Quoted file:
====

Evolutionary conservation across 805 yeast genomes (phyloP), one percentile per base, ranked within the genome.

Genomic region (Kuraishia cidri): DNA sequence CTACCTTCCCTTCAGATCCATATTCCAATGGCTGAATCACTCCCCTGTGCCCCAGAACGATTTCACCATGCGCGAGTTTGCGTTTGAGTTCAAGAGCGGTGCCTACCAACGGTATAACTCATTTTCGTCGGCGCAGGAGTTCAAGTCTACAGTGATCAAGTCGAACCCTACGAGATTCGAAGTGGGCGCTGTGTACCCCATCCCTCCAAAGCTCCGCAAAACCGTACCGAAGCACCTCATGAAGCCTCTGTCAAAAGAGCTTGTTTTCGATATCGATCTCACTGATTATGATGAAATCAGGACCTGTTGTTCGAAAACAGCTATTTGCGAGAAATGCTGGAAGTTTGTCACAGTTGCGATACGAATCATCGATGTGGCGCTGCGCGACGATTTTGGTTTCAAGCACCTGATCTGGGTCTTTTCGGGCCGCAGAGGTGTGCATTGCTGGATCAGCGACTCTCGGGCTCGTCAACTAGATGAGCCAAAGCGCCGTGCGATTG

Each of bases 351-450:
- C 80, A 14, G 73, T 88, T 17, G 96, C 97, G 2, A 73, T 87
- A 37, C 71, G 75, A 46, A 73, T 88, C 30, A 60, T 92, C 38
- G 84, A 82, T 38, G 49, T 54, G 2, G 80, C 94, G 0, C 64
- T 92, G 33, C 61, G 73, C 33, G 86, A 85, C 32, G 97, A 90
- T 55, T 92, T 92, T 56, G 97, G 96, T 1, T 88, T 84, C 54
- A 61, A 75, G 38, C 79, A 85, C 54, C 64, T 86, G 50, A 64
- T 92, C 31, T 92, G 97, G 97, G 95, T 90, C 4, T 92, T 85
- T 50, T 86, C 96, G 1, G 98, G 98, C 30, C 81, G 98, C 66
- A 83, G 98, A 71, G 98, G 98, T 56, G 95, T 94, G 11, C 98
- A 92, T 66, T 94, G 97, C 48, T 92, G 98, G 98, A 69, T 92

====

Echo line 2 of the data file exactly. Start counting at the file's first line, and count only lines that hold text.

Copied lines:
Genomic region (Kuraishia cidri): DNA sequence CTACCTTCCCTTCAGATCCATATTCCAATGGCTGAATCACTCCCCTGTGCCCCAGAACGATTTCACCATGCGCGAGTTTGCGTTTGAGTTCAAGAGCGGTGCCTACCAACGGTATAACTCATTTTCGTCGGCGCAGGAGTTCAAGTCTACAGTGATCAAGTCGAACCCTACGAGATTCGAAGTGGGCGCTGTGTACCCCATCCCTCCAAAGCTCCGCAAAACCGTACCGAAGCACCTCATGAAGCCTCTGTCAAAAGAGCTTGTTTTCGATATCGATCTCACTGATTATGATGAAATCAGGACCTGTTGTTCGAAAACAGCTATTTGCGAGAAATGCTGGAAGTTTGTCACAGTTGCGATACGAATCATCGATGTGGCGCTGCGCGACGATTTTGGTTTCAAGCACCTGATCTGGGTCTTTTCGGGCCGCAGAGGTGTGCATTGCTGGATCAGCGACTCTCGGGCTCGTCAACTAGATGAGCCAAAGCGCCGTGCGATTG